Building an IT infrastructure and a future
When you meet Joshua Uwadiae, you first notice his easy smile and his rapid-fire Cockney accent. A clip holds his tie in place as he leans over a keyboard, testing a fix to an IT problem. He appears in his element surrounded by servers and computers, and he breaks into a grin when his workaround succeeds.
“Everything that’s happened in the apprenticeship taught me I can actually become something. The potential’s endless.” Here, in the electric glow of a row of PCs, you’d never know that Joshua used to run in a gang in a rough London neighborhood. You’d never know that he has been arrested and was expelled from school at 15. You’d never know that he describes his old self as ruthless, violent and disrespectful. You’d never know that he once felt hopeless, seeing only a future of moving up in the gang’s hierarchy and selling drugs.
Today, Joshua works as an IT manager at eCourier, an international service that uses an algorithm to ensure couriers efficiently deliver documents, medical specimens and the like. To say Joshua is an important part of the company is an understatement; recently, despite being the youngest member of the team by far, he solved a breakdown in technology for a client in Brussels—a success he points to as the highlight of his fledgling career.
Getting from the point of being a despondent dropout to an invaluable IT manager came from Joshua’s hard work, but he is the first to acknowledge he wouldn’t have made it this far without the support and training of the QA Apprenticeship program. QA partners with Microsoft’s Get On! Initiative, which educates young people in computer systems so they can thrive in technology jobs; the program contributes to Microsoft’s YouthSpark initiative to help young people across the globe launch careers and improve their communities.
The apprenticeship program helped Joshua build skills he never had. He discovered a love of technology and mastered soft skills that would help him land a career. He wrote a resumé and practiced interviewing. He was trained in database software, server support and troubleshooting. He found that technical problem-solving satisfied his curiosity and tendency to critically consider challenges from new angles. In addition to computer science skills he earned in training, he learned patience and how to keep a cool head under pressure. The program set up meetings with potential employers and matched Joshua with eCourier. He interviewed and landed the job.
Ensuring others have access to opportunity
Joshua credits the apprenticeship program not only for helping him find employment, but also for helping him boost his confidence and secure a more stable future. “I feel like the work I do is valuable and impacts the company, and I feel like I can make a difference,” Joshua says. “Despite my limited experience, I can ask with enough inquisitiveness to improve things, and in a year or two I can say, I built this company’s infrastructure to a respectable place. “It’s not like I just clock in and clock out. Whether for the company or myself, what I do is relevant to my future.”
For Joshua, though, it isn’t enough to turn his own life around; he wants to make sure others have the same opportunity, so he is now an Apprentice Ambassador. He has traveled throughout Europe representing the program, speaking to young people about the benefits of learning a trade and testifying to how much it has transformed his life. At one conference, he gave a speech about the impacts of apprenticeships to heads of non-profits, tech start-ups and global corporations. It was a much smaller event, though, that hit closer to home.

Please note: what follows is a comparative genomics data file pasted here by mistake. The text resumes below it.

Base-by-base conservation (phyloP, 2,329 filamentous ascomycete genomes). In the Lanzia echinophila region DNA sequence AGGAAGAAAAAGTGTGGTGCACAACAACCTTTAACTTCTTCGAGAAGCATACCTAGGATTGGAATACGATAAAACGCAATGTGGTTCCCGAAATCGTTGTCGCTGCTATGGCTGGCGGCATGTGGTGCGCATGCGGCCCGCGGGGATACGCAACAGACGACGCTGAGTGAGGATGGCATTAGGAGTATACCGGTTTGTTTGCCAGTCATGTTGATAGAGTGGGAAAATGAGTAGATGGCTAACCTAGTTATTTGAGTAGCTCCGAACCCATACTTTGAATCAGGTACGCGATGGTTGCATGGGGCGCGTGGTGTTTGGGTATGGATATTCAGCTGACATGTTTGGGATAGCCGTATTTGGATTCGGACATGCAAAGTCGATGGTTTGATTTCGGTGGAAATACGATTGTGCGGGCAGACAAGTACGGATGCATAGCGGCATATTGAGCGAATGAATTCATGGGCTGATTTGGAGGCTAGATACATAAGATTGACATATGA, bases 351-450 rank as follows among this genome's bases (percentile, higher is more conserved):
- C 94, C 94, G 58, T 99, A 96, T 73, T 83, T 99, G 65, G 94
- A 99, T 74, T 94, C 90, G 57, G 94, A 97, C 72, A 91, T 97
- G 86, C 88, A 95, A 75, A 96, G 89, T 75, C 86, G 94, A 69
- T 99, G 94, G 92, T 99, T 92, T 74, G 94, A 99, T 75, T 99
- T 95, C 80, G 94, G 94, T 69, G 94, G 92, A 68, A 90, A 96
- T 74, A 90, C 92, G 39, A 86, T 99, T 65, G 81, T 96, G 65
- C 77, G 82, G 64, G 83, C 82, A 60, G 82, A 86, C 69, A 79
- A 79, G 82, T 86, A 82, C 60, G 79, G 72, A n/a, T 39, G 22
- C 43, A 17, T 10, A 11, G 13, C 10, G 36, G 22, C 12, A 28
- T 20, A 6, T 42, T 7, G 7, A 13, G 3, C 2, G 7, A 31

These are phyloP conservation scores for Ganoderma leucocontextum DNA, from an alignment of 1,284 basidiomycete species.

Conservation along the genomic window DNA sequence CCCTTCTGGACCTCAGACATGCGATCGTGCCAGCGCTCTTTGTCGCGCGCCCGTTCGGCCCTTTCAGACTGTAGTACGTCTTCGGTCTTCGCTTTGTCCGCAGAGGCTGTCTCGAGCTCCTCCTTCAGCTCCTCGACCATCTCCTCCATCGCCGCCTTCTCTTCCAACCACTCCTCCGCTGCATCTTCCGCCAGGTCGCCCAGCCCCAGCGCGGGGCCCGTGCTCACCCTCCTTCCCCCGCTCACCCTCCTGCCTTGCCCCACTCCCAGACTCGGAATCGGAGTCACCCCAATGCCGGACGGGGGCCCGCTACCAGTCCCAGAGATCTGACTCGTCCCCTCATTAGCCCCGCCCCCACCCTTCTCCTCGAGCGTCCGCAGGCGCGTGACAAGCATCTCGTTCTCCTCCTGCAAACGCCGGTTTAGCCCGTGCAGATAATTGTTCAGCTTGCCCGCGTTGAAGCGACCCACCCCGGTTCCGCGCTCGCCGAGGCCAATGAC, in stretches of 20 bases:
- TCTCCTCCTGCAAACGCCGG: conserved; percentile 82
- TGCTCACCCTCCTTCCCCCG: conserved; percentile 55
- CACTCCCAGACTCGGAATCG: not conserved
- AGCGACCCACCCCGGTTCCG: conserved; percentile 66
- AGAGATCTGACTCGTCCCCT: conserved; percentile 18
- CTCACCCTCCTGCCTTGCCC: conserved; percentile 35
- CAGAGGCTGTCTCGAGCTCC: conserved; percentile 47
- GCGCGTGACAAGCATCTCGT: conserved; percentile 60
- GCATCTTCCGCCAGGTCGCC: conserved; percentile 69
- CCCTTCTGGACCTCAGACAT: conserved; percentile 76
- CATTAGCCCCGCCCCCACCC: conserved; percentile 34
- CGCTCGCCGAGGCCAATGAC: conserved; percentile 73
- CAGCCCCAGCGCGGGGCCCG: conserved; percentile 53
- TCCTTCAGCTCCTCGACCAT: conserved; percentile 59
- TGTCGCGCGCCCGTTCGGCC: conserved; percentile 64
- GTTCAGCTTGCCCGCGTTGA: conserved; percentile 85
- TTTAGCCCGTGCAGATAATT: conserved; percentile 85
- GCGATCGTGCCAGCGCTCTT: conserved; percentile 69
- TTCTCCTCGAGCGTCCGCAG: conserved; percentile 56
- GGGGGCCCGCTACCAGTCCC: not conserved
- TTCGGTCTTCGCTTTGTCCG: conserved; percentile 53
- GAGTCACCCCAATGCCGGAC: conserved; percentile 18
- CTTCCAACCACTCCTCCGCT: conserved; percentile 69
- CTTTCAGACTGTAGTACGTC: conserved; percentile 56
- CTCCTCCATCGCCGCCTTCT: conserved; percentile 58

Joshua recently returned to the school where he had such trouble. “I used to be a menace in this place,” he remembers. When he was in school, he spent nearly every day in a section of the school simply called The Unit, where kids in trouble were sent. Yet on this day, he walked through the front doors of the school feeling proud, not chastened. Walking the halls, he saw kids like he used to be—already cynical, strutting as if they owned the school, wearing a mask of disdain to show how little they cared. He couldn’t speak to each person, but he could start a ripple effect that might influence a few students’ futures. As part of a careers day, he spoke to fifteen kids about his path from delinquency to legitimacy. The students, dressed in uniforms of grey vests and blazers, first seemed skeptical. Apprenticeships, they thought, were a second-rate option to university.
“You don’t have to go down that road, hit the status quo of being young and angry and involved in gangs,” he said. He told them about another way out—becoming an apprentice and launching a career. By the end of the session, nearly everyone said they’d consider pursuing an apprenticeship. More importantly, though, Joshua proved through his own success that they could earn respect and grow confidence not by selling drugs or pulling off crimes but by landing a respectable job and making a difference in the workplace.
“If anyone ever said to me, in five years you’ll come back to this school victorious and be an example and a testimony to other people, I’d have said, you don’t know me. I’d never have believed it,” Joshua says. Yet that’s precisely what happened. He even has plans to return to The Unit regularly and mentor young people before they lose themselves down the road he walked. In addition to continuing his course in IT and reaching out to young people, Joshua thinks he may start his own business someday. One thing is certain, though: Nothing holds him back. “Everything that’s happened in the apprenticeship taught me I can actually become something,” he says. “The potential’s endless.”